layout (triangle_strip) out;
layout (max_vertices = 3) out;
out Distance {
noperspective vec3 distance;
} distOut;
uniform vec2 WIN_SCALE;
in FlagedVertex {
vec4 gl_Position;
bool Visible;
} vertices[];
void main() {
    vec2 p0 = WIN_SCALE * vertices[0].gl_Position.xy / vertices[0].gl_Position.w;
vec2 p1 = WIN_SCALE * vertices[1].gl_Position.xy / vertices[1].gl_Position.w;
vec2 p2 = WIN_SCALE * vertices[2].gl_Position.xy / vertices[2].gl_Position.w;
vec2 v0 = p2-p1;
vec2 v1 = p2-p0;
vec2 v2 = p1-p0;
float fArea = abs(v1.x * v2.y - v1.y * v2.x);
distOut.distance = vertices[0].Visible ? vec3(fArea/length(v0), .0f, .0f) : vec3(.0f, .0f, .0f);
gl_Position = vertices[0].gl_Position;
EmitVertex();
distOut.distance = vertices[1].Visible ?  vec3(.0f, fArea/length(v1), .0f) : vec3(.0f, .0f, .0f);
gl_Position = vertices[1].gl_Position;
EmitVertex();
distOut.distance = vertices[2].Visible ?  vec3(.0f, .0f, fArea/length(v2)) : vec3(.0f, .0f, .0f);
gl_Position = vertices[2].gl_Position;
EmitVertex();
EndPrimitive();
}
// ================
// Fragment shader:
// ================
#version 330
const vec4 WIRE_COL = vec4(0.0f, 0.9f, 0.7f, 1.0f);
const vec4 FILL_COL = vec4(.0f, .0f, .0f, .0f);
in Distance {
noperspective vec3 distance;
} distIn;
void main() {
float nearest =min(min(distIn.distance[0], distIn.distance[1]), distIn.distance[2]);
float intensity = exp2(-0.05f * nearest * nearest);
gl_FragColor = mix(FILL_COL, WIRE_COL, intensity);
}
Especially this line confuses me (in vertex and geometry shader):
Code: [Select]
gl_Position = vertex.gl_Position; // vertex shader
Code: [Select]
gl_Position = vertices[0].gl_Position; // geometry shader
I use this documentation http://wiki.delphigl.com/index.php/Tutorial_glsl#Objekte (which is easier for Germans). There I read that gl_Position in the vertex shader has to be written.
And what goes wrong when the linking stage comes off.
For the transfer of the distance, I have chosen this variant https://gist.github.com/paulhoux/9583212. No idea whether that was correct or how it works easier.

Not that it bothers me , but I think you should change the headline of this thread, which has nothing to do with textured faces (This sentence was one hundred percent by google ;)).

best regards roland

*

Kai

Re: one texture for many faces
« Reply #7 on: October 02, 2015, 18:16:27 »
For the transfer of the distance, I have chosen this variant https://gist.github.com/paulhoux/9583212. No idea whether that was correct or how it works easier.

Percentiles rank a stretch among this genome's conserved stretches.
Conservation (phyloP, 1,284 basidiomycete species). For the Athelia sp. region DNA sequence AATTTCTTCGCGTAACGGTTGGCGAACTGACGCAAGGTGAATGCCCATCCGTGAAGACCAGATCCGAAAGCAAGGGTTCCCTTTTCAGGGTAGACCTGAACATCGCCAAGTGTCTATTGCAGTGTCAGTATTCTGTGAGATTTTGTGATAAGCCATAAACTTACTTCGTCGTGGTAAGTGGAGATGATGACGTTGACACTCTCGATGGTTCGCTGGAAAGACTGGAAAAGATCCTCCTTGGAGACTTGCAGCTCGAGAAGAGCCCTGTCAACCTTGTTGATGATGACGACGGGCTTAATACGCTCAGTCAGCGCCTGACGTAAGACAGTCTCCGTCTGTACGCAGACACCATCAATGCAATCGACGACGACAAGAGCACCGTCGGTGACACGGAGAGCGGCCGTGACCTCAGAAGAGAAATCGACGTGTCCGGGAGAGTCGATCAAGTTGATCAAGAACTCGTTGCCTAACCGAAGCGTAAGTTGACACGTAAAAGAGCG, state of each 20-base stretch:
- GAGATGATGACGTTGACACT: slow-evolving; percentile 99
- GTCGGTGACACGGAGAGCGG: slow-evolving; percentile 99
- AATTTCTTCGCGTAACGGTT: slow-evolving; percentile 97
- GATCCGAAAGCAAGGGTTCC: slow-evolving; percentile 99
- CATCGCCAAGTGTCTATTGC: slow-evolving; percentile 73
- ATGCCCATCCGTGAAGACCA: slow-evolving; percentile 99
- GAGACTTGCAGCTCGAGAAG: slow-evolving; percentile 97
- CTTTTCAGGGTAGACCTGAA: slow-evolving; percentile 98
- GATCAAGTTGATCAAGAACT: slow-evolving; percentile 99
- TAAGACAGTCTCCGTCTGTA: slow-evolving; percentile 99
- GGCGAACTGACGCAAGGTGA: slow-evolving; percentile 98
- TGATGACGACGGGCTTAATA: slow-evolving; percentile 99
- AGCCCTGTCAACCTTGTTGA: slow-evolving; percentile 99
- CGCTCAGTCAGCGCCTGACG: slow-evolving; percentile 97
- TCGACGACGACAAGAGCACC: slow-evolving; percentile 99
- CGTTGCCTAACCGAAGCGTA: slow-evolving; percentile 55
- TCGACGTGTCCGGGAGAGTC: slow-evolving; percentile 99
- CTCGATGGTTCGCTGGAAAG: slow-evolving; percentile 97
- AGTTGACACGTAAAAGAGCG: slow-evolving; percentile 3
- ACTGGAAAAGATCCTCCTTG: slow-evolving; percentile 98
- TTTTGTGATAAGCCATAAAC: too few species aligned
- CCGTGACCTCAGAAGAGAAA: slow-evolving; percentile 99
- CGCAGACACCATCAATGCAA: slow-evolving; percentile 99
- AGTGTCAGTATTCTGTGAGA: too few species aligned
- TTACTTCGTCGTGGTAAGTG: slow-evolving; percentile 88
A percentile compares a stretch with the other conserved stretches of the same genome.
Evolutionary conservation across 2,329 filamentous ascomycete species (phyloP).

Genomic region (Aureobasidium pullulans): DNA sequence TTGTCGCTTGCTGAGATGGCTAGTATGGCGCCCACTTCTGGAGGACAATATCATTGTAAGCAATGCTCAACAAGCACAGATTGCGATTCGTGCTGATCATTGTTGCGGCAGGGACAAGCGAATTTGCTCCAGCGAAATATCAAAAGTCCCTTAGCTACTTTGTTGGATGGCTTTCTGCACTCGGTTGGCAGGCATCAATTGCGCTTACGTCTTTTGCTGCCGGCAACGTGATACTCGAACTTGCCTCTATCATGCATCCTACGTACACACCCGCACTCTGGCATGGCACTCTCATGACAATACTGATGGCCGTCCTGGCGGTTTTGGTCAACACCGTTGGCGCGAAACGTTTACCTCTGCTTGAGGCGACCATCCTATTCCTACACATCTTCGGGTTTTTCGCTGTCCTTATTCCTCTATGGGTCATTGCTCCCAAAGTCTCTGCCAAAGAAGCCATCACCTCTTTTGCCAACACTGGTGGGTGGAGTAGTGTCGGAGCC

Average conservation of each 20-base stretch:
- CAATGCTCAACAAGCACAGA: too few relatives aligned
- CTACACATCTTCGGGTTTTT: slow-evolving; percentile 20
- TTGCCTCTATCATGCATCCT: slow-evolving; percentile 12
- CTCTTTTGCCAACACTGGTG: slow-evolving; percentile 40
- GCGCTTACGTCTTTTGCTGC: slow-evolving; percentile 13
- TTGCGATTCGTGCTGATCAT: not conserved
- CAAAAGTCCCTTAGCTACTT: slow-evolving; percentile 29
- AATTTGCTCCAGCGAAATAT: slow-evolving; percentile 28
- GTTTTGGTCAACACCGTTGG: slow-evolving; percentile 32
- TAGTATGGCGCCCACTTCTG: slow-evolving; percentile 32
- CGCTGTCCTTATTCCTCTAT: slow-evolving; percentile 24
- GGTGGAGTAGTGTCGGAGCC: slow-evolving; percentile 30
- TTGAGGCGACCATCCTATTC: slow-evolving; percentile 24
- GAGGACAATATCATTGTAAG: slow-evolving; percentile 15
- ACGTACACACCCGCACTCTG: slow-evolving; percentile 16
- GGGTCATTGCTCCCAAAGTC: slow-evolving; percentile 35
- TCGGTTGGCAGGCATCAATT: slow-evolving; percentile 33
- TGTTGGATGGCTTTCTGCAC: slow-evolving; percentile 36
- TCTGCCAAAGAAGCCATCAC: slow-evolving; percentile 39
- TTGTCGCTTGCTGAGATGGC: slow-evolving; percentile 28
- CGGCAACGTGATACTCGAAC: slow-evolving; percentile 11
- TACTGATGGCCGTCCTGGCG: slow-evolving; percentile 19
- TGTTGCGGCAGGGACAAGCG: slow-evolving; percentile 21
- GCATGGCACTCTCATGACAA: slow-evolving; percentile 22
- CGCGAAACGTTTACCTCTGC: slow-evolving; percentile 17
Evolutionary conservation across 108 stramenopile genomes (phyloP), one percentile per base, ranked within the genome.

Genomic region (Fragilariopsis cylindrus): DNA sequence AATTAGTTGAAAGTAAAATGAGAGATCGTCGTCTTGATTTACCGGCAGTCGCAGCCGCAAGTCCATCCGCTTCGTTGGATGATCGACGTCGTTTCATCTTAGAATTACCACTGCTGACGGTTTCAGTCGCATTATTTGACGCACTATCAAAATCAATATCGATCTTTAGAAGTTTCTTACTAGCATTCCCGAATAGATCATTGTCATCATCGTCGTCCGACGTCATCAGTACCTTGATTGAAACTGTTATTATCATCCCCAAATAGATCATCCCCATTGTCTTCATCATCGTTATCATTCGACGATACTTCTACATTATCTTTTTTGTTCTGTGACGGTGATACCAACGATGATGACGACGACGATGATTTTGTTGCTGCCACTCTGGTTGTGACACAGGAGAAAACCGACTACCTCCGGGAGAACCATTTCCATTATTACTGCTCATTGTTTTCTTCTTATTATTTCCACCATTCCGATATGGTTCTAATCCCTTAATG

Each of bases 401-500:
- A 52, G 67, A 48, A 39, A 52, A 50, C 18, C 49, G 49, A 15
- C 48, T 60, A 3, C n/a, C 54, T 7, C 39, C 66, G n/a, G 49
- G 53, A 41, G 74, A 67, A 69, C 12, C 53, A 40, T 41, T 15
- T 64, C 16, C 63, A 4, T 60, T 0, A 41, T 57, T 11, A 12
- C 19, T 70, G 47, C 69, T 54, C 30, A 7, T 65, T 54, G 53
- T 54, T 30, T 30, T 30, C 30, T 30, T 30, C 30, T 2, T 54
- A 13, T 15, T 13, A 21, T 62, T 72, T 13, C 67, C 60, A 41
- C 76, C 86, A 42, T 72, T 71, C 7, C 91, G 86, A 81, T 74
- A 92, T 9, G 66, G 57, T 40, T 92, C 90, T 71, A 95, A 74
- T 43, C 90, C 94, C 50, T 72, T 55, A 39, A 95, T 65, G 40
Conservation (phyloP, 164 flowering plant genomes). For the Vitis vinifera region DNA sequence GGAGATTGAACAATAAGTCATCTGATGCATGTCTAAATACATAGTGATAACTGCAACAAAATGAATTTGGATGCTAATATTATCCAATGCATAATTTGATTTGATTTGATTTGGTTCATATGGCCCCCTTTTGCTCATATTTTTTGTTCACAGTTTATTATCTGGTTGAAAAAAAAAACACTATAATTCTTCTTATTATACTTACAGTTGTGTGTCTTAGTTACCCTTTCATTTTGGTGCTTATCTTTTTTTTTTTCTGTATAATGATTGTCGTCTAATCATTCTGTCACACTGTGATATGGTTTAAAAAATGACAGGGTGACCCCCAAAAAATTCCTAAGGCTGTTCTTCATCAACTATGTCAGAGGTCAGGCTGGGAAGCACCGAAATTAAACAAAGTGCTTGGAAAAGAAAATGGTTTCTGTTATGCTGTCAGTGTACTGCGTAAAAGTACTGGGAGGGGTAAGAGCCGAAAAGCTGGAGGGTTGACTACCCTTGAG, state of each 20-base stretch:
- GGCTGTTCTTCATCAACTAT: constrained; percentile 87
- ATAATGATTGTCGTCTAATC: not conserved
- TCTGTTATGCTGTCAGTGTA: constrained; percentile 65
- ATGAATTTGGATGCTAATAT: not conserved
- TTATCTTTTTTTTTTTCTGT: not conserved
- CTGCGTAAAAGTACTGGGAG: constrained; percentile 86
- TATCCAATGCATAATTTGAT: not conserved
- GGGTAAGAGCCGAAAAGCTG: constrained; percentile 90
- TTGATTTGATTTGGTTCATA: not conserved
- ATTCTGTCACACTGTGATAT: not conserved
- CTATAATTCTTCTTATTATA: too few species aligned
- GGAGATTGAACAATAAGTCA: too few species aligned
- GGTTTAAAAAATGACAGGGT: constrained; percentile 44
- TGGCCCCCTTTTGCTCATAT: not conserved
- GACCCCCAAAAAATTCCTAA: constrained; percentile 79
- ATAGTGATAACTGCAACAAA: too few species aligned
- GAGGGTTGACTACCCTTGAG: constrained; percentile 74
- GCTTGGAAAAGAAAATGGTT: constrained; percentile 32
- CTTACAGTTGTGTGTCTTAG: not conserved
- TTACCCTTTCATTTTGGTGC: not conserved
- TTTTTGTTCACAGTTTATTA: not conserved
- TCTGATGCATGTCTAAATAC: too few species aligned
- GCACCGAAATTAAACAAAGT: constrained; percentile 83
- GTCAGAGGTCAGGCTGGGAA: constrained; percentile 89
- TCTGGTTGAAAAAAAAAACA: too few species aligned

This is actually a great resource. Thanks for linking! It just had a minor error (a missing semicolon).
Because I was curious how to do a simple demonstration of all of this, there is now this demo in the lwjgl3-demos repository: https://github.com/LWJGL/lwjgl3-demos/blob/master/src/org/lwjgl/demo/opengl/geometry/GeometryShaderTest.java
Corresponding shaders are here: https://github.com/LWJGL/lwjgl3-demos/tree/master/res/org/lwjgl/demo/opengl/geometry
It shows a spinning cube with that wireframe rendering and certain edges invisible. I also modified the distance function a bit to have thicker lines.
And this demo also uses two separate VBOs for the vertex positions and the visibility info. It's just easier to setup the buffers in Java this way, though using interleaved buffers is just as possible.

Have fun with it! :)
« Last Edit: October 02, 2015, 20:15:42 by Kai »

Re: one texture for many faces
« Reply #8 on: October 03, 2015, 11:35:39 »
opps there is a new visible flag in the vertex shader. :)
Code: [Select]
[LWJGL] OpenGL debug message
ID: 0x0
Source: SHADER COMPILER
Type: ERROR
Severity: HIGH
Message: GLSL compile failed for shader 2, "": ERROR: 1:10: 'varying' : cannot be bool
ERROR: 1:14: 'vertex' : undeclared identifier
ERROR: 1:14: 'visible' :  field selection requires structure, vector, or matrix on left hand side
ERROR: 1:14: 'assign' :  cannot convert from 'bool' to 'float'
Are you still working on the GeometryShaderTest?

*

Kai

Re: one texture for many faces
« Reply #9 on: October 03, 2015, 11:41:59 »
It's again baffling how drivers behave differently. :)
Can you try it again?
Now it just uses floats for a logical boolean, with 0.0 and 1.0 as false and true.

Re: one texture for many faces
« Reply #10 on: October 03, 2015, 12:00:19 »
what should i say, very nice i'm really happy

twelve points from germany ;)

*

Kai

Re: one texture for many faces
« Reply #11 on: October 03, 2015, 12:06:39 »
Deutschland darf sich selber keine Punkte vergeben. :D

- I just translated that sentence to English, and now I can see what you mean. Google Translate really produces nonesense most of the time.
« Last Edit: October 03, 2015, 12:09:16 by Kai »

Re: one texture for many faces
« Reply #12 on: October 03, 2015, 12:11:44 »
Quote
Deutschland darf sich selber keine Punkte vergeben
>:(
Quote
I just translated that sentence to English, and now I can see what you mean. Google Translate really produces nonesense most of the time
;D
 :D
« Last Edit: October 03, 2015, 12:14:41 by webster »